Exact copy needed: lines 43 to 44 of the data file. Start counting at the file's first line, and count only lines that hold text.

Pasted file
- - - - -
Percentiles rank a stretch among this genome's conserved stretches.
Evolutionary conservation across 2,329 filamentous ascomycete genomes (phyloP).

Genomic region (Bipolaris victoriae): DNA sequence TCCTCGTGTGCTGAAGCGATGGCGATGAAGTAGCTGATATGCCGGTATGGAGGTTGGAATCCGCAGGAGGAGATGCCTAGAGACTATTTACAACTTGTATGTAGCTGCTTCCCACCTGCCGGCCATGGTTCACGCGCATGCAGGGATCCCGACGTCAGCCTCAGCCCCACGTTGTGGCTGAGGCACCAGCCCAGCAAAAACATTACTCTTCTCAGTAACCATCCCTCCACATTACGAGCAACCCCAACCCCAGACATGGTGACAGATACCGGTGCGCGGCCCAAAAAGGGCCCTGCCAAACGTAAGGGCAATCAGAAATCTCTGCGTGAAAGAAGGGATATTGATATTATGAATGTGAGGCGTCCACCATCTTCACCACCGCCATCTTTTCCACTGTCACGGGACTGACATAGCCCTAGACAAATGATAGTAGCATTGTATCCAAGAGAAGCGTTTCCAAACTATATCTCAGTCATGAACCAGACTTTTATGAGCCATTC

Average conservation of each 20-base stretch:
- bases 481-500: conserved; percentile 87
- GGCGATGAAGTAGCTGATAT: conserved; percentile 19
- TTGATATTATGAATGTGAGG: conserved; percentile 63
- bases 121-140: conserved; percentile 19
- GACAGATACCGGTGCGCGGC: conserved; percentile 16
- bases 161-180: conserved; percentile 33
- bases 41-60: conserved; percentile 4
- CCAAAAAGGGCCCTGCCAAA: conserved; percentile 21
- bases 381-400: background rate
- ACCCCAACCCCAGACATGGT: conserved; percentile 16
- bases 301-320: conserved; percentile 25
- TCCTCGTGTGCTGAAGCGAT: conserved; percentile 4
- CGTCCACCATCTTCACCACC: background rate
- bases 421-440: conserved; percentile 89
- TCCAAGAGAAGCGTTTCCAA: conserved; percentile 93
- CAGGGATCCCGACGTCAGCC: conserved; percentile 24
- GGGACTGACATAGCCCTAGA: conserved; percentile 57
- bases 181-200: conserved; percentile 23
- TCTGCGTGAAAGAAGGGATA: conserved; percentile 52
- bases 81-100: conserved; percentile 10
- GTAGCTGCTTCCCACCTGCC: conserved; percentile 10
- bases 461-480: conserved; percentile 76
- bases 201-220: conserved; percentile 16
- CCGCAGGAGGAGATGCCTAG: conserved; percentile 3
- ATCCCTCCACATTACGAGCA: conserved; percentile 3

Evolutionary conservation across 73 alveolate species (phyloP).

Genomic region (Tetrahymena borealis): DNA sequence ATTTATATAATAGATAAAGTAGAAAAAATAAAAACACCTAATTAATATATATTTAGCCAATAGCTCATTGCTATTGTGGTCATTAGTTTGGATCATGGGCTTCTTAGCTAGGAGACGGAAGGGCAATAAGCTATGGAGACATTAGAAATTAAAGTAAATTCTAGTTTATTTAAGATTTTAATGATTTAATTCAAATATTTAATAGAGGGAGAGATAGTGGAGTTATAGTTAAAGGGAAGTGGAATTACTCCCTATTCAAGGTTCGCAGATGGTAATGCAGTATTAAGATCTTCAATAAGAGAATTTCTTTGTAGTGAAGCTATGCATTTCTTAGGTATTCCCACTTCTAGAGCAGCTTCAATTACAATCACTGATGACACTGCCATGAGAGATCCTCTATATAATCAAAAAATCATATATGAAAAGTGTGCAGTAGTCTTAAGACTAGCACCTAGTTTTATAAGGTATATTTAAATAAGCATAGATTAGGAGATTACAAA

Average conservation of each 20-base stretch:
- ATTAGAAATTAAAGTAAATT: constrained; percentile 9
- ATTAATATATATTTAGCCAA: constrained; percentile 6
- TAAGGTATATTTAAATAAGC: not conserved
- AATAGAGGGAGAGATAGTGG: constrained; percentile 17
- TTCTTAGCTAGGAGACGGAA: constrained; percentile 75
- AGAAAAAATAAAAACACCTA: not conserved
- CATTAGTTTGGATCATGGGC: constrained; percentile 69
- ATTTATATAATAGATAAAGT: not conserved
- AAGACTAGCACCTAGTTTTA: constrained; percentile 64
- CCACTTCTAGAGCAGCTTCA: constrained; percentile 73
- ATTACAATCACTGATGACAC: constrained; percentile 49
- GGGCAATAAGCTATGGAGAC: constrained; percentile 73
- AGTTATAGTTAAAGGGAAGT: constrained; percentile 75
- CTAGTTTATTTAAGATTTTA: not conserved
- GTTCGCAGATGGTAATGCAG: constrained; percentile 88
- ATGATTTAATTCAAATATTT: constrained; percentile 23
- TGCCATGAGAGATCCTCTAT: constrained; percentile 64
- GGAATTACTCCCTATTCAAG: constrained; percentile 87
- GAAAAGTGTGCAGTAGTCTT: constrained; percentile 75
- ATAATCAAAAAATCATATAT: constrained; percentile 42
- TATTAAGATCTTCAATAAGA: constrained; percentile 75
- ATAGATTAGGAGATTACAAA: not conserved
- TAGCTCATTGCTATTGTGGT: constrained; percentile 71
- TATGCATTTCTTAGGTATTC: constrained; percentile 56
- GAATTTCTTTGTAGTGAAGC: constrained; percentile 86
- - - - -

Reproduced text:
- ATTACAATCACTGATGACAC: constrained; percentile 49
- GGGCAATAAGCTATGGAGAC: constrained; percentile 73